Issue of The Tartan from September 24, 1985
|Type||Weekly Student Newspaper|
The Tartan, formerly known as The Carnegie Tartan, is the original student newspaper of Carnegie Mellon University. Publishing since 1906, it is one of Carnegie Mellon's largest and oldest student organizations. It currently has over 170 student members, who contribute on a weekly basis. It is funded by advertisements and the university's student activities fee.
The News section consists of the front page and two or three other pages of timely, campus-focused content covering events, accomplishments and disappointments of the student body. The section's semi-regular features include news analysis, personality profiles, investigative reporting, and trend reporting. Its regular features include news briefs, a preview of the university's lectures, featured photographs of campus events, and a weekly dose of topical statistics.
The Forum section is where Carnegie Mellon's campus discusses current issues. It contains letters to the editor, op-ed pieces, a "Leadership Perspectives" column that features input from student leaders, and articles from the campus community. It also contains one or more editorial pieces that are the general opinion of the Editorial Staff.
Science & Technology 
This section covers the school's many achievements in the fields of robotics, computer science, biology, physics, and other fields, as well as lectures and events with a technology or science slant. As Carnegie Mellon is a research university, The Tartan's "SciTech" section holds a special significance to the newspaper's total university coverage. Envisioned in 2000, the SciTech section originally ran on alternate weeks with a Business section. However, in 2003 the Business section was discontinued and SciTech became a weekly section of the newspaper.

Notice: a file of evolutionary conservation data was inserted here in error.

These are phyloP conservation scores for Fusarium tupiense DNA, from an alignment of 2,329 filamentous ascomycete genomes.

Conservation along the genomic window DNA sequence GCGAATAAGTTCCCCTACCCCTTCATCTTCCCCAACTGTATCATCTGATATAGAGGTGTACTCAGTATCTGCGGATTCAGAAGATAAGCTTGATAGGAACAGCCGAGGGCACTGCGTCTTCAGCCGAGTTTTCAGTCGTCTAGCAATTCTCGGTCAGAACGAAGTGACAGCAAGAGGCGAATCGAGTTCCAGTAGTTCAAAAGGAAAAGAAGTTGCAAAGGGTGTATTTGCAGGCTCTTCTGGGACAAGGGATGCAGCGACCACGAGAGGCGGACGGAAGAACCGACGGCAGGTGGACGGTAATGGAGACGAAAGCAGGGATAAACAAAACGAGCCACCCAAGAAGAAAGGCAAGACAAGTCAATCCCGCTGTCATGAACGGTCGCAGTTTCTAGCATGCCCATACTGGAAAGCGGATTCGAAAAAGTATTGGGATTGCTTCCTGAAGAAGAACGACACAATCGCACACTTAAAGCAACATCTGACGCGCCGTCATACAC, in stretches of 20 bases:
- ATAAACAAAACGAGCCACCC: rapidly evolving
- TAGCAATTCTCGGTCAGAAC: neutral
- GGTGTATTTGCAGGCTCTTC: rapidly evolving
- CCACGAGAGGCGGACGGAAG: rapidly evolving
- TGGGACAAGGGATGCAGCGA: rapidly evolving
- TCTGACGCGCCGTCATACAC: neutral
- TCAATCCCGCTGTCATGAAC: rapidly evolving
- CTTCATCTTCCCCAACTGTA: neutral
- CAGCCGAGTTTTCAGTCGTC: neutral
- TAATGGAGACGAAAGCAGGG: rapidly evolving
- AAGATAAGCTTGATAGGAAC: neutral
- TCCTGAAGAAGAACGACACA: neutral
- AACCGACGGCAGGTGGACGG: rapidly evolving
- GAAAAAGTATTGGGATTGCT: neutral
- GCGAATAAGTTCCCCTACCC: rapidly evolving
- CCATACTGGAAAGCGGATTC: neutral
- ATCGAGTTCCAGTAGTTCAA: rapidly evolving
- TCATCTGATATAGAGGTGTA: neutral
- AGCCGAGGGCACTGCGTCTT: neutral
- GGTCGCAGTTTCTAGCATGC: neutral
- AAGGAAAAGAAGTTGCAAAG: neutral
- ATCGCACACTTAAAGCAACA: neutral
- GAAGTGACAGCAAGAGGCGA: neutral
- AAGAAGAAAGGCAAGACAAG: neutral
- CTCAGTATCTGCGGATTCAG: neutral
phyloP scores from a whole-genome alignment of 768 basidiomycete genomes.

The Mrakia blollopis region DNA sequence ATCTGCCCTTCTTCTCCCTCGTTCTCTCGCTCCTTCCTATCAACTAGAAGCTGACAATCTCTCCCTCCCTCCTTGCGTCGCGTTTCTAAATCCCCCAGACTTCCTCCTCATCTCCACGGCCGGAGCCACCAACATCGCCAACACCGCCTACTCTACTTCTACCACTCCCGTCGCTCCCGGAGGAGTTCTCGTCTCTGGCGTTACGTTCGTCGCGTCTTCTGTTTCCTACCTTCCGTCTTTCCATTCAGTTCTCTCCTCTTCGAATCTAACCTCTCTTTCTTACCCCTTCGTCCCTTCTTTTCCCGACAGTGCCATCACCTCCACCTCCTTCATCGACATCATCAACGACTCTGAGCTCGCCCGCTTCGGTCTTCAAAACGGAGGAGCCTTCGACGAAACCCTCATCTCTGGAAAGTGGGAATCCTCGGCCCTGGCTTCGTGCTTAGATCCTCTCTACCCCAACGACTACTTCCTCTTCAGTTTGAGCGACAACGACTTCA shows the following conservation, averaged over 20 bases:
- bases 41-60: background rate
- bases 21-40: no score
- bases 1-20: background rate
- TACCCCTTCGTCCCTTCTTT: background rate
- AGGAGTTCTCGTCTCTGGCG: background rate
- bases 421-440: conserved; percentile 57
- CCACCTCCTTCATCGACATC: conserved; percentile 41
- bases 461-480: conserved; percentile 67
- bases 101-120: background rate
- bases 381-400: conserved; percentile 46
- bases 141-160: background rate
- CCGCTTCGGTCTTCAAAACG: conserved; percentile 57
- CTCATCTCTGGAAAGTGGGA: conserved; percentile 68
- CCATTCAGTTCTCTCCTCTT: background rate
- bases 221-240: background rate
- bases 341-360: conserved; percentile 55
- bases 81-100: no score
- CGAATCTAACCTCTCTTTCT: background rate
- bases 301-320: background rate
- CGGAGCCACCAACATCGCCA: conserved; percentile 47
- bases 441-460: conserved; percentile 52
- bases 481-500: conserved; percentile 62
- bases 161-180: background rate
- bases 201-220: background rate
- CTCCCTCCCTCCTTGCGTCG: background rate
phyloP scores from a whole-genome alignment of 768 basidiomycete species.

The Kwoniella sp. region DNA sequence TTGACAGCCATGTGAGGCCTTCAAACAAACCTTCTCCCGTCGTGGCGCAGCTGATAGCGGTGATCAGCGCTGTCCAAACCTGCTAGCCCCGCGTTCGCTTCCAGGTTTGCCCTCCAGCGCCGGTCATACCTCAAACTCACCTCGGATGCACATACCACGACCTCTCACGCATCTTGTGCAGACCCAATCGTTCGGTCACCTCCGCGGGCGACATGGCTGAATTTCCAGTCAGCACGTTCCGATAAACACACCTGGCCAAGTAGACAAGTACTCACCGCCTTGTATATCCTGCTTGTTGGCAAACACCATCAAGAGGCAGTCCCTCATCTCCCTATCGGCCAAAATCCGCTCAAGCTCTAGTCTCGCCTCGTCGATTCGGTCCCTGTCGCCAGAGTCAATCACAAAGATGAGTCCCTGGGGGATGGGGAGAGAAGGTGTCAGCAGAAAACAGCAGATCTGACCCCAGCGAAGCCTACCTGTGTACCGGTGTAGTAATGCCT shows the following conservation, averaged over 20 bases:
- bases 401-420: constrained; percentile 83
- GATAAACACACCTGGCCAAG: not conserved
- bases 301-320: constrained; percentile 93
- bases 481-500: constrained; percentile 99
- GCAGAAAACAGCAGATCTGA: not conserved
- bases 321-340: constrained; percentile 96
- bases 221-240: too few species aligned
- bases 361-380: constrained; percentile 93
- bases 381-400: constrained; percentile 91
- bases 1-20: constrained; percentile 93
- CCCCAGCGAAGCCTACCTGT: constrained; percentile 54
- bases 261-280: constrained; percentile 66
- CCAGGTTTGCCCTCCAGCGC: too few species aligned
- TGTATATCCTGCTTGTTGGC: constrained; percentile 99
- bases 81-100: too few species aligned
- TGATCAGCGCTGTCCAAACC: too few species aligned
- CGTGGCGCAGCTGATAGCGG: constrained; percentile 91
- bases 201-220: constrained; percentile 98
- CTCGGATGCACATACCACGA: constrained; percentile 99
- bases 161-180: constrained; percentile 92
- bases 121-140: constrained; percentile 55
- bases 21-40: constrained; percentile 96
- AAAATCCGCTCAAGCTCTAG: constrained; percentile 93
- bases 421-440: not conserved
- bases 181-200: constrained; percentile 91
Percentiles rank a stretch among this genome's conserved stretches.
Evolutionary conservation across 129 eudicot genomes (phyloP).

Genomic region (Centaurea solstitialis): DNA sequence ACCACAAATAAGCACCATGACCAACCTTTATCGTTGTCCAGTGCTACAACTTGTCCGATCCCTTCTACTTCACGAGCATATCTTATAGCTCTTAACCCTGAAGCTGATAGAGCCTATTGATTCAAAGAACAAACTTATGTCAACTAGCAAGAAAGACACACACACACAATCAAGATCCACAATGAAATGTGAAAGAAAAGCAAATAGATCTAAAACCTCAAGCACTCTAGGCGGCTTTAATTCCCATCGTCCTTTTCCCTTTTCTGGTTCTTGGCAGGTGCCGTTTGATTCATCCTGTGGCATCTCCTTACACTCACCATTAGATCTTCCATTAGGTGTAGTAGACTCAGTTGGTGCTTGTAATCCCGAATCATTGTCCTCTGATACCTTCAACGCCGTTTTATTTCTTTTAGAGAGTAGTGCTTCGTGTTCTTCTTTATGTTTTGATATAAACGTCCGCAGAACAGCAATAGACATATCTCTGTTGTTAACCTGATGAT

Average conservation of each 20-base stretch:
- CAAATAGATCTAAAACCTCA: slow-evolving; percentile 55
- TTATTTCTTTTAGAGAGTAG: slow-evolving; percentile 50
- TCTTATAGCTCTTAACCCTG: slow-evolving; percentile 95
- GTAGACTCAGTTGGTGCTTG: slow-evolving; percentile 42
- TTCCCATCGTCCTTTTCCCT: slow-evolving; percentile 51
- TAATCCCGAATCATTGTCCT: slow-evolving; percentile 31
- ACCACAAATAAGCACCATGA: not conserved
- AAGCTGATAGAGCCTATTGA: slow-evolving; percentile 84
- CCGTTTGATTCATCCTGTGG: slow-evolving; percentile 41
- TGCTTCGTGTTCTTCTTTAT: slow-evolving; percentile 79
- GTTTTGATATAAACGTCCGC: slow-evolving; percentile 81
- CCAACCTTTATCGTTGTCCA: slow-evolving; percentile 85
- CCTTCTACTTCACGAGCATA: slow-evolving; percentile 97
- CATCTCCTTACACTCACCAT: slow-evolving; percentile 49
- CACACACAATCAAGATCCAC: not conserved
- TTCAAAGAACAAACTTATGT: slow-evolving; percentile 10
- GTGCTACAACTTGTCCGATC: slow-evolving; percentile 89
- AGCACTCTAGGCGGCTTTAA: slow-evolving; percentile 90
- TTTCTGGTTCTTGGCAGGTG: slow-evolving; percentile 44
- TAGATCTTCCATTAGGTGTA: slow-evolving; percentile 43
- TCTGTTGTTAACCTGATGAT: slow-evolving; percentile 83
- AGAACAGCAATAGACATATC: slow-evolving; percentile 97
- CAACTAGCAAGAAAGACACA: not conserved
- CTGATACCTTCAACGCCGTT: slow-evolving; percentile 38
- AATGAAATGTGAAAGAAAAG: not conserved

This section covers the weekly games, home and away, of Carnegie Mellon's sports teams, including intramural ones. Its features include analysis of professional sports leagues, commentaries, and a schedule of upcoming games and events.
Pillbox is The Tartan 's arts, living, and entertainment section. As an insert accompanying the broadsheet, it has its own comics editor in addition to a section editor. Pillbox covers the latest restaurant openings in the Oakland, Shadyside, and Squirrel Hill neighborhoods, campus fashion, on-campus concerts, dramatic performances, and organizations. It also contains music and movie reviews, and larger feature articles that encompass a greater scope.
The second section of the paper has undergone several iterations, especially in the past 15 years. In the 1980s, the subsections included Features and Diversions. Features contained information on student living, campus life, and city life. Diversions focused specifically on Arts and Entertainment. At this time the second section was also a broadsheet.
In 2000, as part of the newspaper's redesign several changes were made. Since the lines between Features and Diversions were already blurred, they were merged into an Arts and Living Section. SciTech and Business made up another subsection. Eventually Business was discontinued, and Arts and Living became a tabloid section, Pillbox.
There is a comics section in Pillbox, with many student-drawn comics and a few syndicated comics.
The staff of The Tartan comprises two major levels, the Editorial Staff and regular staff.
Editorial Staff